Before the era of mass production, pharmacies created medications for patients from scratch, be it for body pain or more severe illnesses. That hasn’t changed even as over-the-counter drugs became available, as some people have unique health needs. Pharmacies continue the tradition, though under a different term known as compounding pharmacies.
Initially, compounding pharmacies could only make bespoke medication in limited quantities. But when the Drug Quality and Security Act (DQSA) became law in 2013, these facilities were split in two. One is the conventional compounding pharmacy known as a 503A, while the other is a compounding pharmacy that can produce bespoke meds in bulk, called a 503B.
The term ‘503B’ refers to the provision added to the Federal Food, Drug, and Cosmetic (FD&C) Act by the DQSA. Simply put, it allows a compounding pharmacy to be categorized as an outsourcing facility. If it meets federal standards and submits to oversight, a 503B outsourcing facility like the one at Fagron Sterile and others can mass-produce meds and medical supplies.
Anything that a 503B outsourcing service makes doesn’t have to seek approval from the Food and Drug Administration (FDA). But to be granted his privilege, the facility must meet all the requirements from three sections of the FD&C Act, specifically:
- Section 502(f)(1) – labeling drugs with directions for use, assuming they’re already well-known to ordinary consumers.
- Section 505 – submitting complete reports of a drug’s effectiveness and safety to the FDA, which includes 505(b)(1), 505(b)(2), and 505(j).
- Section 582 – informing the FDA and other partners of counterfeit or illegally diverted products in their possession within 24 hours of finding out.
Submitting to monitoring by government agencies is optional for 503B outsourcing facilities, but the FDA offers incentives to those that do. Most of these include additional exemptions, such as requirements for getting approval for newly formulated drugs.
Too Much Leeway?
It isn’t unusual to think that this much leeway for 503B outsourcing facilities can be a cause for concern. After all, why would such facilities appear to be subject to less scrutiny than traditional drug manufacturers? However, that isn’t the case for several reasons.
First, it’s essential to understand the reason the DQSA became law. It was introduced following a fungal meningitis outbreak in 2012 that killed around 100 and afflicted hundreds more. In this case, the outbreak originated from a compounding facility, which federal and state regulators couldn’t monitor effectively due to the lack of a concrete framework.
Second, the relative abundance of exemptions doesn’t mean that 503B outsourcing services are exempted from the law. The FDA strictly requires them to create meds and medical supplies as per Current Good Manufacturing Practices (CGMP) outlined in 21 CFR 210 and 211. These services comply with much more CGMPs than you might think, lest they risk another deadly plague.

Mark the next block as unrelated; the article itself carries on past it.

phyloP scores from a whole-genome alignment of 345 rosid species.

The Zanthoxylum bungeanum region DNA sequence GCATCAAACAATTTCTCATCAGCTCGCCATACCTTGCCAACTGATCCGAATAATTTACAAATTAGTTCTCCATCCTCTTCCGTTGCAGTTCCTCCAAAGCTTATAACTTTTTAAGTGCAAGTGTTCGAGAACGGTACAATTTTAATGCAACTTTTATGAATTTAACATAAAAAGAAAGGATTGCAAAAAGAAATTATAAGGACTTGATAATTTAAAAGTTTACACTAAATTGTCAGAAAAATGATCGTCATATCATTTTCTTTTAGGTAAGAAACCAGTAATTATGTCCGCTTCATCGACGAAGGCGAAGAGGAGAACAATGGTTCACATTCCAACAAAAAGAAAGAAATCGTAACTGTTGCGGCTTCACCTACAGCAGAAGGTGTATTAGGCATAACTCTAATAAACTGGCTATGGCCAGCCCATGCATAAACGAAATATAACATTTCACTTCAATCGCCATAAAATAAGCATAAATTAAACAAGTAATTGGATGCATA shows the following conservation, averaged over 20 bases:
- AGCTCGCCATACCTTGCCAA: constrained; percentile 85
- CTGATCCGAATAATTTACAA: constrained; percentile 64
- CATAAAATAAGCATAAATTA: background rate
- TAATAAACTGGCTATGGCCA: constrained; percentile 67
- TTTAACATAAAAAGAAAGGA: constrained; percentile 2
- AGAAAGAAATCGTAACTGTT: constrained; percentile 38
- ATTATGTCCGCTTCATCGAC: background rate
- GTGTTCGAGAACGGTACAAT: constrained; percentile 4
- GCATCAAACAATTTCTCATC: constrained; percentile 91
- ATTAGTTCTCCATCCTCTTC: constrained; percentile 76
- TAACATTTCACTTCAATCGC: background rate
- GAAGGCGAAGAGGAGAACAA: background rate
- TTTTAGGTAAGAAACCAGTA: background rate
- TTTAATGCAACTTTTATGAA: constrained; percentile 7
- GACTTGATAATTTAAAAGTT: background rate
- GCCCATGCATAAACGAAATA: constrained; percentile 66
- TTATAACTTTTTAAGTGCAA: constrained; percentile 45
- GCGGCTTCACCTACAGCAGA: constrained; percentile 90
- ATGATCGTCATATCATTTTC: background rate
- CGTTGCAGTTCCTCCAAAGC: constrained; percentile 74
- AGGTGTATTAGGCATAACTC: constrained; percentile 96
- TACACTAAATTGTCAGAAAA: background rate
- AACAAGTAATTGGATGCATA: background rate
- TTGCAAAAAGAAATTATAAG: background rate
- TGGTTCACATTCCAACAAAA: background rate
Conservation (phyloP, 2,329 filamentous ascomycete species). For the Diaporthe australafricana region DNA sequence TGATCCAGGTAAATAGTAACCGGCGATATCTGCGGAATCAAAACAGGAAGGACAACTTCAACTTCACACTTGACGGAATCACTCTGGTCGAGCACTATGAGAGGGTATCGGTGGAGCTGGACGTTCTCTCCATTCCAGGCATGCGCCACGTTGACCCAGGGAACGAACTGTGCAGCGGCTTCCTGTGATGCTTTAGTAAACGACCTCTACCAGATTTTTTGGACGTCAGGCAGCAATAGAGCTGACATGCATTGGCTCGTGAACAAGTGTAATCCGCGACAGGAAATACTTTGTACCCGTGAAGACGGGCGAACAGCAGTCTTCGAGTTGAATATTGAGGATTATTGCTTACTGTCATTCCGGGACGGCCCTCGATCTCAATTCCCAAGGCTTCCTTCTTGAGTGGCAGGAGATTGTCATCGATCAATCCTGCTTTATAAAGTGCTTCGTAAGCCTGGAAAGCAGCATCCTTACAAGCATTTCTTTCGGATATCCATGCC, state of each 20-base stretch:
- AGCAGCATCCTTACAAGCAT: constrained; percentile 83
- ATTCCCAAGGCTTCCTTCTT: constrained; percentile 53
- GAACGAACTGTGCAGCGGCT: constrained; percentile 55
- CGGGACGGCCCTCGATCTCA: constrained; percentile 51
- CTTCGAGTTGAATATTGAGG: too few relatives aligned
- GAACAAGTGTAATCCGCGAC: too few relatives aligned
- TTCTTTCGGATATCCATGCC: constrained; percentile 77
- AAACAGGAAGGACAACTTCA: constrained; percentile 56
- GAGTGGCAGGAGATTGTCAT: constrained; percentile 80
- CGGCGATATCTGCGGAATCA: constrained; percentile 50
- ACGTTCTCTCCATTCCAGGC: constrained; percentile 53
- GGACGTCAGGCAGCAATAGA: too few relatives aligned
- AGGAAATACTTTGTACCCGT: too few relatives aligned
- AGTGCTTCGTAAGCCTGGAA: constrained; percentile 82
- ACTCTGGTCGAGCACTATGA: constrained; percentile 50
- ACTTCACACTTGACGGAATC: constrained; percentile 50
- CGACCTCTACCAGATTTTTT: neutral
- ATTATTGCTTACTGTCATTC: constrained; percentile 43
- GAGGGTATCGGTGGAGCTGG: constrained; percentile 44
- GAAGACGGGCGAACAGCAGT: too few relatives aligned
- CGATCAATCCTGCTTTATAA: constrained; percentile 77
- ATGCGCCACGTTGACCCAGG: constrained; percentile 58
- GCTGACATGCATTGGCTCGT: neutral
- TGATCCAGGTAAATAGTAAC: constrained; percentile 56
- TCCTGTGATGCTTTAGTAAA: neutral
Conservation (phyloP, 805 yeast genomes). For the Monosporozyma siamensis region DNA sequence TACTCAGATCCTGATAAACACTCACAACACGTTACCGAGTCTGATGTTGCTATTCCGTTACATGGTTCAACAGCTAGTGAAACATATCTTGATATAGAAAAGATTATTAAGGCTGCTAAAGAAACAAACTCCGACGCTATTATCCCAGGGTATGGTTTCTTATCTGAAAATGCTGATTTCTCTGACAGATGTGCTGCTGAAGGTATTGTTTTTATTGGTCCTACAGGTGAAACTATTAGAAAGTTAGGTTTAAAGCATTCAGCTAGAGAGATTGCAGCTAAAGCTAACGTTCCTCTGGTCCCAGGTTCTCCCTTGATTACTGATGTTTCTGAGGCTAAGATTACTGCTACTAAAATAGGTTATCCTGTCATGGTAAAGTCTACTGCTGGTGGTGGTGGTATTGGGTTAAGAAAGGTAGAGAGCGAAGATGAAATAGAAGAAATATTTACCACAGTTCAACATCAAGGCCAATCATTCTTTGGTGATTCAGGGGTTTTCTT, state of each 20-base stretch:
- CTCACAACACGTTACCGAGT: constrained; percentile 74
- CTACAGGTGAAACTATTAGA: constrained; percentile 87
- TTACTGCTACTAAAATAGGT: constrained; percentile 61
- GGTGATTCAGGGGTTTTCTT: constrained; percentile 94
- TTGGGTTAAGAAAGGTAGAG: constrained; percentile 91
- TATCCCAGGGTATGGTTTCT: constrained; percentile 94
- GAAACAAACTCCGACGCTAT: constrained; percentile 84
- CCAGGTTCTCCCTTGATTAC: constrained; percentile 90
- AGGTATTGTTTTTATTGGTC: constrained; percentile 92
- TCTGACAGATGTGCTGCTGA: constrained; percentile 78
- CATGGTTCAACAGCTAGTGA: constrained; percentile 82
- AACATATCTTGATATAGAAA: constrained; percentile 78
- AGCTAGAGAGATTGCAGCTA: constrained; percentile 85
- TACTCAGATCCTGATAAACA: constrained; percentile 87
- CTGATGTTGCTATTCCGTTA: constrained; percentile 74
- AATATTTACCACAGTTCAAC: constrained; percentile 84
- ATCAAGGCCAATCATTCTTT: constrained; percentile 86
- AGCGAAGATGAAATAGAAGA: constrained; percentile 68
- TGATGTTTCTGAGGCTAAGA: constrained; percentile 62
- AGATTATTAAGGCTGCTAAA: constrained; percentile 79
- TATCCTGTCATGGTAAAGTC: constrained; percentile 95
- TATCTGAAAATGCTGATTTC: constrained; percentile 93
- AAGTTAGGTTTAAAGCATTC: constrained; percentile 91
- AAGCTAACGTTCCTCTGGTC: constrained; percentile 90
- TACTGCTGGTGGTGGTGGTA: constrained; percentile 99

Lastly, and which has arguably put these facilities in the limelight as of late, is that the U.S. healthcare system is under immense pressure due to the pandemic. Recent drug and medical supply shortages have all but stopped the treatment of many illnesses, with the bulk of the supply going to the country’s COVID response.
As drug manufacturers struggle to meet demand, hospitals and clinics turn to 503B outsourcing facilities to augment their supplies. The FDA can allow them to produce certain drugs, provided they’re on the FDA’s drug shortage list and isn’t a copy of an FDA-approved drug. Their timely help in pandemics and other health crises can save countless lives.
Coming Full Circle
The existence of compounding pharmacies, let alone 503B outsourcing services, exemplifies how history has come full circle. The decades-old practice of creating medication on the spot slowly returns to the modern healthcare scene. And according to recent statistics, such a trend is unlikely to abate anytime soon.
Market analysts project that the 503B compounding pharmacy market will grow by 7.3% between 2021 and 2028, breaching the USD$1.5 billion mark. The FDA and the Centers for Disease Control and Prevention cite the drug shortage and the rise in the elderly population as the main drivers for the market growth. New medical approvals are also expected to skyrocket over this period.
More importantly, technological advances will complement traditional compounding practices. The facilities already have access to state-of-the-art equipment like automated assembly lines and ISO-compliant cleanrooms. There’s even a lot of talk about blockchain’s role in enhancing the quality of drugs and medical supplies.
As a timeless adage goes: The more things change, the more they stay the same. Pharmacies may continue to dispense manufactured medication, but the tradition of making bespoke meds remains alive among their compounding counterparts. The amount of leeway the law grants them shouldn’t be a concern, as they strive to be as compliant as licensed drug manufacturers.